Holidays need special meals, and sabbats are no different. Imbolc is a time of celebrating newness, the awakening of the world as it readies itself for spring. As with most holidays, the food choices for Imbolc reflect traditional dishes, ones that best fit with the “blossoming and warming world” mindset.

To start the evening meal off right, make a loaf of your very own bread. And if you’re really adventurous, your own butter. Easy to do and totally worth the effort.

For the main meat course, go for a young animal: veal or lamb. I prefer lamb myself (it’s still a bit pricey but is slightly cheaper), and I use this recipe: Curried Lamb with Barley. I’m not a great fan of curry, but I do like a bit of it, so I tone it down some in this recipe, maybe 2 teaspoons intead of 2 tablespoons. It makes for a great comfort dish and is really good for a cold Imbolc evening.

For side dishes, think bright! After all, the sun is becoming more prominent, and we want to welcome the warmth back into our lives! Carrots are always a good choice, especially baby carrots. Cut into thin circles, they look rather representative of the sun itself, and they make for a very pretty accompaniment. I see a lot of recipes for sweet carrots, but a savory carrot dish is just as good. Leeks are also a vegetable associated with Imbolc, but I prefer them in a soup compared to just a dish by themselves. I prefer asparagus with hollandaise sauce. Easy to do too: just roast the asparagus at about 450° for no more than 8 minutes, then smother with the sauce (I cheat and use the packet version – much simpler!) and serve.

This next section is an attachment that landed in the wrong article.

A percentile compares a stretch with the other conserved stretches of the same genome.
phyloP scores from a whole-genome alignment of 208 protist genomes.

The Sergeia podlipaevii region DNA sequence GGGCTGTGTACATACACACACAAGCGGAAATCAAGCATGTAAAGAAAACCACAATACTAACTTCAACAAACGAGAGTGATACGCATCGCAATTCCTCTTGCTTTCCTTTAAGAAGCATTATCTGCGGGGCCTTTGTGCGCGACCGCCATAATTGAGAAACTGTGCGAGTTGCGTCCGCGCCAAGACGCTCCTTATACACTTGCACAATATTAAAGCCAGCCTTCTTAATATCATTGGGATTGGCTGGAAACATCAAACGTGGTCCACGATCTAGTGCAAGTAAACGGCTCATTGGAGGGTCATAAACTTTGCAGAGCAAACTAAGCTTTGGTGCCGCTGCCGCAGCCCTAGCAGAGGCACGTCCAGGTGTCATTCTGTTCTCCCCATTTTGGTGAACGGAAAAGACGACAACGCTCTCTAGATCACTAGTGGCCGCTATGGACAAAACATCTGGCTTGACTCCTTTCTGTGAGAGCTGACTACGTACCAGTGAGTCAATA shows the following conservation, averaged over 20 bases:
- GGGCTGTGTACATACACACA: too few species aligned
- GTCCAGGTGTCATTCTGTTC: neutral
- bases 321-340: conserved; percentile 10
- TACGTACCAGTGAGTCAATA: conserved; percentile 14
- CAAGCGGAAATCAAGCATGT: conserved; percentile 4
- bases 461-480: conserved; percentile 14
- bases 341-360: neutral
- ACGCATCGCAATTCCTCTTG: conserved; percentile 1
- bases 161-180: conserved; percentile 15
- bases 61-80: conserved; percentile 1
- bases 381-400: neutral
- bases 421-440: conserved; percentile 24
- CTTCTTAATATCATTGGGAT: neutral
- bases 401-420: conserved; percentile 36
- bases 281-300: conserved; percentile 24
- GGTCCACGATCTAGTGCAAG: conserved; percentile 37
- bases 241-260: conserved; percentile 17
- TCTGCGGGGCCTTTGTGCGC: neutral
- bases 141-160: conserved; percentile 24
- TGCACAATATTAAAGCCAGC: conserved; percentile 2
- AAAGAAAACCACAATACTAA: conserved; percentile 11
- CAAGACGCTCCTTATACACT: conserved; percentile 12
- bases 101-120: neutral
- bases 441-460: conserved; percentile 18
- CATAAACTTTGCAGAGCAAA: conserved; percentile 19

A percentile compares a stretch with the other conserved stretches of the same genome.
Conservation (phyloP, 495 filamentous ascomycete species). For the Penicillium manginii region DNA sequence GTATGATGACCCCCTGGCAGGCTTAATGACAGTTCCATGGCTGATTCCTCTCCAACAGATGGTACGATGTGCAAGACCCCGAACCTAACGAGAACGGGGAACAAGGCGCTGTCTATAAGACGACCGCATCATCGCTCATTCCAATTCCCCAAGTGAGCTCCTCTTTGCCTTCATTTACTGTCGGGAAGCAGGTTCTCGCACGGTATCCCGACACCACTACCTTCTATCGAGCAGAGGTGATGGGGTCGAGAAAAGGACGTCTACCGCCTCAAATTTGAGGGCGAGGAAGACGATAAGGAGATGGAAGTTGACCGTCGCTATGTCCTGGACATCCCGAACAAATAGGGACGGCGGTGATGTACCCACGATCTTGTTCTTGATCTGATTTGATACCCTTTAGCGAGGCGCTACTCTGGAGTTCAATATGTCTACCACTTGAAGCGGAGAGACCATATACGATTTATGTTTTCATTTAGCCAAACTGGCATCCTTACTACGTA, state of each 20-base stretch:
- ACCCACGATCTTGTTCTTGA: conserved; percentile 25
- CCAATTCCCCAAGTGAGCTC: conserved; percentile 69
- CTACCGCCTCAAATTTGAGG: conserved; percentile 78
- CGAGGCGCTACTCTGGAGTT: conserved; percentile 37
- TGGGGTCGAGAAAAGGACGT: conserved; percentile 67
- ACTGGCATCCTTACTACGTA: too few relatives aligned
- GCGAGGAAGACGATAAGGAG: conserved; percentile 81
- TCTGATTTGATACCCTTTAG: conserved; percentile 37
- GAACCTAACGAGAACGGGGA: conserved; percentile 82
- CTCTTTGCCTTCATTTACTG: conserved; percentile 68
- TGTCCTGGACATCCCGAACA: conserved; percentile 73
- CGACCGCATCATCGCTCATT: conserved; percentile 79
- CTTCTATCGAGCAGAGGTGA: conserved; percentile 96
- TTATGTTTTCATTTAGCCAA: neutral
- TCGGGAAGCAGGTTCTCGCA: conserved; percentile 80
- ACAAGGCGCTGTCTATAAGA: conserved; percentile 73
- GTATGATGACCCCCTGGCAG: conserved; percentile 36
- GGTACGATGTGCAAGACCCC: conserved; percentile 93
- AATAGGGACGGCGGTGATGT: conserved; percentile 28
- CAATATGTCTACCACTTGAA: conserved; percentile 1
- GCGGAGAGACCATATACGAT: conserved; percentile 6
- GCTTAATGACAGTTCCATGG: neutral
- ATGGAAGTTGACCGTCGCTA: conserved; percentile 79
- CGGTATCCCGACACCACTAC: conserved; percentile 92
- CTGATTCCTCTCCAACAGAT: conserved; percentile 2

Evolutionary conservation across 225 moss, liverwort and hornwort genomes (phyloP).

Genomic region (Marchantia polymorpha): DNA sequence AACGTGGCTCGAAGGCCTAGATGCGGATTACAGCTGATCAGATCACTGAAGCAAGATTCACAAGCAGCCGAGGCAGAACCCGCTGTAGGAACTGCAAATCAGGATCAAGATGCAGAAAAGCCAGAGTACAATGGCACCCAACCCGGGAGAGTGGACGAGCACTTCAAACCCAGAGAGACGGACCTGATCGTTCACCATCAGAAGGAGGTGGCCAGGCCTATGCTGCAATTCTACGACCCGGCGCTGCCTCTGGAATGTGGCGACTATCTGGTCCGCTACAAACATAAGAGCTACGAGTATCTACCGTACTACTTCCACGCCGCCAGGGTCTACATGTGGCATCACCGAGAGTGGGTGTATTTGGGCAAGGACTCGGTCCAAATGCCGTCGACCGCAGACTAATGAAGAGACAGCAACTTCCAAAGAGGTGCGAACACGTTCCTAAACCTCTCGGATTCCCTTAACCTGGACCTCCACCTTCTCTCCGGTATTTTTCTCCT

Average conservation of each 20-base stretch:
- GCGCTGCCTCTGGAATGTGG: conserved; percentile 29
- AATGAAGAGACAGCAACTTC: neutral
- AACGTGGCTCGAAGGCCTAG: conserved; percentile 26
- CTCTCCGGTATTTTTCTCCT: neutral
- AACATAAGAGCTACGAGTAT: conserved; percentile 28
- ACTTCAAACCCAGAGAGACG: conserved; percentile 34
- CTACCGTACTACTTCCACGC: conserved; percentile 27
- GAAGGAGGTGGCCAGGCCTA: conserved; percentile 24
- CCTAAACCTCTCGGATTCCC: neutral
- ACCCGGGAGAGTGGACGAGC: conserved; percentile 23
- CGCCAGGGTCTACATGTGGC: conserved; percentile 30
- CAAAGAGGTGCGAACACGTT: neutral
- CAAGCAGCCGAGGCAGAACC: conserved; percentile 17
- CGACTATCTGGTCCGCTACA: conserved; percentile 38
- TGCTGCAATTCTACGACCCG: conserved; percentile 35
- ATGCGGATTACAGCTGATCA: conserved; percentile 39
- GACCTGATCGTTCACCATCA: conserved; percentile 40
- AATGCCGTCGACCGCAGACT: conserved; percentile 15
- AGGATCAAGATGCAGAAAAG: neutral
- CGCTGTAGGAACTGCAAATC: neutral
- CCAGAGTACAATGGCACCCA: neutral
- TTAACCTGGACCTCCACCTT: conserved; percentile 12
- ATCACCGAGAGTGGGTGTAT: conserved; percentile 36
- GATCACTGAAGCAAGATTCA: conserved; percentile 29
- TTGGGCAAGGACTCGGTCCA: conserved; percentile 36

Imbolc is associated with dairy products, so anything involving milk – just one of a mother’s many gifts to her child – is appropriate for this holiday. Baked Custard is a good choice for a dessert, or perhaps you could try the slightly more challenging Boiled Custard. I’m taking an easier path and just combining a package of Jell-O pudding (cheesecake flavor, yum) with 1 cup of milk and 8 ounces of whipped cream. Fast, simple, easy, and delicious!

And there you have it! Imbolc is usually celebrated on February 1st or 2nd, depending on the calendar. It’s exactly six weeks after the Winter Solstice and six weeks before the Vernal Equinox. This year, I’m celebrating on the 1st, but the 2nd is just as acceptable. Whenever you celebrate, I hope it’s a good day for you. Blessed Be!

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